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0 votes
By universal, do you mean state-mandated and supported access to health care, or do you mean something else?
I thought I was logged in when I asked this..
But yes, state-mandated health care is what I was referring to.

2 Answers

0 votes
In an anarchist society healthcare could be managed at the municipal level free according to anarcho-communism as a consumer cooperative that also includes workers representation. As a popular demand put forward by movements in a place with a neoliberal healthcare system such as that of the US i think it should be supported but not uncritically since state funded systems are centralist in nature.

A more detailed anarchist proposal and analysis on the subject of healthcare can be found here:
by (3.3k points)
Good link and great site!
+5 votes
Anarchist perspectives are going to range widely on this from that put forward by Iconoclast to people who reject the idea of universal health care as an outright expansion of state control and authority. I tend to fall towards the latter personally.

I want to be clear: I believe that all people should be able to access the things they need to survive, but I do not support creating more infrastructure and bureaucracy to do so. In particular the model that has been put forward by the Obama administration is really troubling to me in that it uses economic coercion to create the conditions necessary for it to work - you can't opt out. Anything the government (or the workers, or whatever) forces upon us is anathema to my conception of anarchism.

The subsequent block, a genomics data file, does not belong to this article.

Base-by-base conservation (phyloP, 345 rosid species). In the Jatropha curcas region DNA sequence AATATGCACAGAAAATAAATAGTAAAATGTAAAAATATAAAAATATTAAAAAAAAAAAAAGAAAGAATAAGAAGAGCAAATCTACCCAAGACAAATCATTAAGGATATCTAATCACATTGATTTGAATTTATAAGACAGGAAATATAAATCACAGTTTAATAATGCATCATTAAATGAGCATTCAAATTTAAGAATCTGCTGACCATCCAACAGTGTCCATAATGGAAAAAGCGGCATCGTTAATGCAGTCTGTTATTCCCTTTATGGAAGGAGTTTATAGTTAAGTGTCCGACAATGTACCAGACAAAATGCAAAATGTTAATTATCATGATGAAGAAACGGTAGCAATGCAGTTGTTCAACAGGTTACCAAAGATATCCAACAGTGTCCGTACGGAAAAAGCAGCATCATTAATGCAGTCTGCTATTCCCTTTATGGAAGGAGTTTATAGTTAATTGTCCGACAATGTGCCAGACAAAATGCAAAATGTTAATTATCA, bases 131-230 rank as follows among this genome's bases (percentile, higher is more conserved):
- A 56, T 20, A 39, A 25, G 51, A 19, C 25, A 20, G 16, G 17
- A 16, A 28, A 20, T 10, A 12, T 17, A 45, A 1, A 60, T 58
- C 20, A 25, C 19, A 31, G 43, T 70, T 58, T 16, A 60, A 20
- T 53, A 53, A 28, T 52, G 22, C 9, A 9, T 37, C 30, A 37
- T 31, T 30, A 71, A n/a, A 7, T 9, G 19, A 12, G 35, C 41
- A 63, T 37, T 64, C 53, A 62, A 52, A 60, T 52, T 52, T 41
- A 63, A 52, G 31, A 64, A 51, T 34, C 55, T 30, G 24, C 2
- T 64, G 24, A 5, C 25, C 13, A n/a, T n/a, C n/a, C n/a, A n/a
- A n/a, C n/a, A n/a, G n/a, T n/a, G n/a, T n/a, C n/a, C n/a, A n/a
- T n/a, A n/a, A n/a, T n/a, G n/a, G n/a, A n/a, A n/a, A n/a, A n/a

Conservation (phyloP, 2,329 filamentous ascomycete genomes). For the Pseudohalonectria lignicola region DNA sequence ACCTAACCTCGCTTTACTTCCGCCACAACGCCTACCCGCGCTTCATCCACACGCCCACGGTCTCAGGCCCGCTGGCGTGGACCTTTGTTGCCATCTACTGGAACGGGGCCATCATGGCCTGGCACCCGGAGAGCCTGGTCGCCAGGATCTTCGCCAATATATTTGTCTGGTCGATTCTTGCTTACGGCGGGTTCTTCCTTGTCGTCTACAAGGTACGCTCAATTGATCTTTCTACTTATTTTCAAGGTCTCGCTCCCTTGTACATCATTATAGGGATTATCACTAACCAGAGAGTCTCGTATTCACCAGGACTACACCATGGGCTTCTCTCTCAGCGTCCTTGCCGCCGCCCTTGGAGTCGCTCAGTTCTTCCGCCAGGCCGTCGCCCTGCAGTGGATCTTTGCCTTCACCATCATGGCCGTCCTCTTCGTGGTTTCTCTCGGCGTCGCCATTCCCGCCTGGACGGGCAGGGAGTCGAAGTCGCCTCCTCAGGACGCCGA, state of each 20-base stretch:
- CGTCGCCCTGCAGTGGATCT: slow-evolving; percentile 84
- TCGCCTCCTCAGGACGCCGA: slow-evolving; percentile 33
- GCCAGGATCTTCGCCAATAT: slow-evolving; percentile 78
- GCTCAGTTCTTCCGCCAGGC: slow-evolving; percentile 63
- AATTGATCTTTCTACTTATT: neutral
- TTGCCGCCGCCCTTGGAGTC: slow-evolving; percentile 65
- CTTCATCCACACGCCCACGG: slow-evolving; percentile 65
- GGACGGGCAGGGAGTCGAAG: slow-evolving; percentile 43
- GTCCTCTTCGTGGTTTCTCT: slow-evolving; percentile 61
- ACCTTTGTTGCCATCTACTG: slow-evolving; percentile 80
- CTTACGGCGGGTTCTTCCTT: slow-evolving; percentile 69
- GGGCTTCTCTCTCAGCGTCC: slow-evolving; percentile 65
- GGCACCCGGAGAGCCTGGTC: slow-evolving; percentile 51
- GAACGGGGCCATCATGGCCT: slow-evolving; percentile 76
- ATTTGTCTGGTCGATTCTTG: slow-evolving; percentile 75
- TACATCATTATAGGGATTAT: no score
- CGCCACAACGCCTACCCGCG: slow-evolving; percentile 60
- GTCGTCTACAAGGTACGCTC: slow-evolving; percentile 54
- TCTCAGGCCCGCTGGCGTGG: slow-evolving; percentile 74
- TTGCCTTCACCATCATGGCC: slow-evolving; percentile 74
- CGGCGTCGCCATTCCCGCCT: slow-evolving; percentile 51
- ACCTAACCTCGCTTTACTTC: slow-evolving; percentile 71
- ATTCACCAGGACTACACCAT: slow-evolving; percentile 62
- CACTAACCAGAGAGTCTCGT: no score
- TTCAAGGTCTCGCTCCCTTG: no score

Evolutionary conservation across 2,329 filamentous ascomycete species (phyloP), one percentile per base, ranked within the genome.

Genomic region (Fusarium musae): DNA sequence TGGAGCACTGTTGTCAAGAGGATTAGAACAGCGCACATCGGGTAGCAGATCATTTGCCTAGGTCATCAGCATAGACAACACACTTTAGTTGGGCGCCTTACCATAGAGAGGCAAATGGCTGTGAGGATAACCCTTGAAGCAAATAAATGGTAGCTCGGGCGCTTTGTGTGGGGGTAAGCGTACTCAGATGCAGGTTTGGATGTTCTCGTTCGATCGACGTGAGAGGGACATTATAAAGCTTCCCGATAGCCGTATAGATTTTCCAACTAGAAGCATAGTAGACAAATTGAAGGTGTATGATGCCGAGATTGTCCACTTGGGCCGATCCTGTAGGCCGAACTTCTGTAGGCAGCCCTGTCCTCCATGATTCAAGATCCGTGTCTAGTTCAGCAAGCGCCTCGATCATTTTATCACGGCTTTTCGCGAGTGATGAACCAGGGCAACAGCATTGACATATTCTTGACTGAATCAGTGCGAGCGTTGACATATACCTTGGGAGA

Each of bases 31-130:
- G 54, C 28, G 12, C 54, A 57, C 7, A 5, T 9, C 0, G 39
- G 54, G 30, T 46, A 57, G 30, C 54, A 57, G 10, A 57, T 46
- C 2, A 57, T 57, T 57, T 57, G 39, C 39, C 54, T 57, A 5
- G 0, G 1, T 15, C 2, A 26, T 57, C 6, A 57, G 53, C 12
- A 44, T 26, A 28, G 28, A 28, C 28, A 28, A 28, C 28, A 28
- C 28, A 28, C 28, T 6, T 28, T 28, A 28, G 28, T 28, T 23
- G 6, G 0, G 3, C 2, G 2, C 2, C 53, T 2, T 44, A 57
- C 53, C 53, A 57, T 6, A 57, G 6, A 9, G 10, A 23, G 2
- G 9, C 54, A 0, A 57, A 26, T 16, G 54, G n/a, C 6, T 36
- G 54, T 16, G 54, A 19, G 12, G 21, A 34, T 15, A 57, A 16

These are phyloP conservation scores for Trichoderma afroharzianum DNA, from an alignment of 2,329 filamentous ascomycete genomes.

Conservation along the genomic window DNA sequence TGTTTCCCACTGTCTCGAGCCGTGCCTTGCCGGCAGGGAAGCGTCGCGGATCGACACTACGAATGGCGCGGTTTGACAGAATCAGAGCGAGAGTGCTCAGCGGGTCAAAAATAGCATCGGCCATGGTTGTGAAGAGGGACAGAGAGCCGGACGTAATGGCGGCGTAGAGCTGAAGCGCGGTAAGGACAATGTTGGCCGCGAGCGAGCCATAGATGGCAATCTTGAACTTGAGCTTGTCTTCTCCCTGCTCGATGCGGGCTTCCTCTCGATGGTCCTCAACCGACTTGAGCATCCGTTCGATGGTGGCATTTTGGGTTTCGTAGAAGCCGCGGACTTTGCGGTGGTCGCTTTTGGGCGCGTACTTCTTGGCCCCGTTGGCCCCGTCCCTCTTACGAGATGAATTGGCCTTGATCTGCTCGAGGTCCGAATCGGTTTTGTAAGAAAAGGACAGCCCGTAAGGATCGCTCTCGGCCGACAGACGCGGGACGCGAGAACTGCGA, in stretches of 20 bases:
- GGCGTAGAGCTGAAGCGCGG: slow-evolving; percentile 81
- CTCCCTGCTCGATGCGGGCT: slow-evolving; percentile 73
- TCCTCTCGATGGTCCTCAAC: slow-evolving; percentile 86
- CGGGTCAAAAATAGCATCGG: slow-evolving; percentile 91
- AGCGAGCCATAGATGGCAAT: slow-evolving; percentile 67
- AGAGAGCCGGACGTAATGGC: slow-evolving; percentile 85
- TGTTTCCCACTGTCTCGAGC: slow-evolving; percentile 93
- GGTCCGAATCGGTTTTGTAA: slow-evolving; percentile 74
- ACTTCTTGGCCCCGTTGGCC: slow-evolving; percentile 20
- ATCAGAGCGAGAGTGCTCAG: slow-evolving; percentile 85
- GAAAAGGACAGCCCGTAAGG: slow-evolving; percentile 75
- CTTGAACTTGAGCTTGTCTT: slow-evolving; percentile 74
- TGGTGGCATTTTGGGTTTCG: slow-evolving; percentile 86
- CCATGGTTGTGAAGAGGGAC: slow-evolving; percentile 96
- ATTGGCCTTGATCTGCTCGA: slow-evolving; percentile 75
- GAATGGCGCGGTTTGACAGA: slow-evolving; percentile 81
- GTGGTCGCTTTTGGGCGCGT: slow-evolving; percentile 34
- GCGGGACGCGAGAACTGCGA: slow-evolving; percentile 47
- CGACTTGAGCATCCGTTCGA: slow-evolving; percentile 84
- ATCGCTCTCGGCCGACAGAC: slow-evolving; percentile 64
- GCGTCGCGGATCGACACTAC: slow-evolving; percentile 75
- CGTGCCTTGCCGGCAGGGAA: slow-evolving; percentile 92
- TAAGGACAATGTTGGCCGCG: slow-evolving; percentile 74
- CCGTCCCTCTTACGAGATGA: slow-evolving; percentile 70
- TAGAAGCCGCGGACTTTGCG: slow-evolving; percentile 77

In addition, I am actually wary of any health care that looks like that we understand as western medicine - invasive medical procedures that rely on experts, the spread of super viruses and antibiotic resistant diseases, the increased reliance on technology to prolong life, and so forth make me extremely uncomfortable. To my mind, much of what passes for health care in our society is really trying to fix the problems of industrial civilization through more industrial civilization, as well as being founded on an overwhelming desire and drive to avoid death. At. Any. Cost. Essentially this point boils down to: jettison industrial civilization, and we likely jettison many of the current health problems people face. Sure, some things that are now easily treatable will be more deadly, but, to my somewhat dependent on the medical-industrial complex self, that trade off seems worth potentially exploring.
by (22.1k points)
I feel exactly the same :-)
I hope you are not getting too "primitivist" here since even in tribal societies there are a sort of "experts in the tribeĀ“s wiseman or the lady who knows a lot about herbs and stuff and in most cases there was few if any exchange included and so this means a sort of anarcho-communism.
Iconoclast - I wouldn't describe myself as an anarcho-primitivist, so much as anti (or at least critical of)-civ. I don't have a map or plan for what an anarchist world would look like, nor do I think it is likely that we are all going to be feral hunter-gatherers, though I really don't think that the level of industrial technology we live with is desirable or sustainable.

I also wouldn't dispute that there is some level of specialization and division of labor, even within primitive societies, I think where that is problematic is when a society becomes so complex that there develops a sort of formal expert class (in this case doctors who go through years of technical training). And yeah, in most cases that looked like a sort of informal anarcho-communalism or -communism. I see no inherent conflict there, though I am wary of what is generally described as anarcho-communism.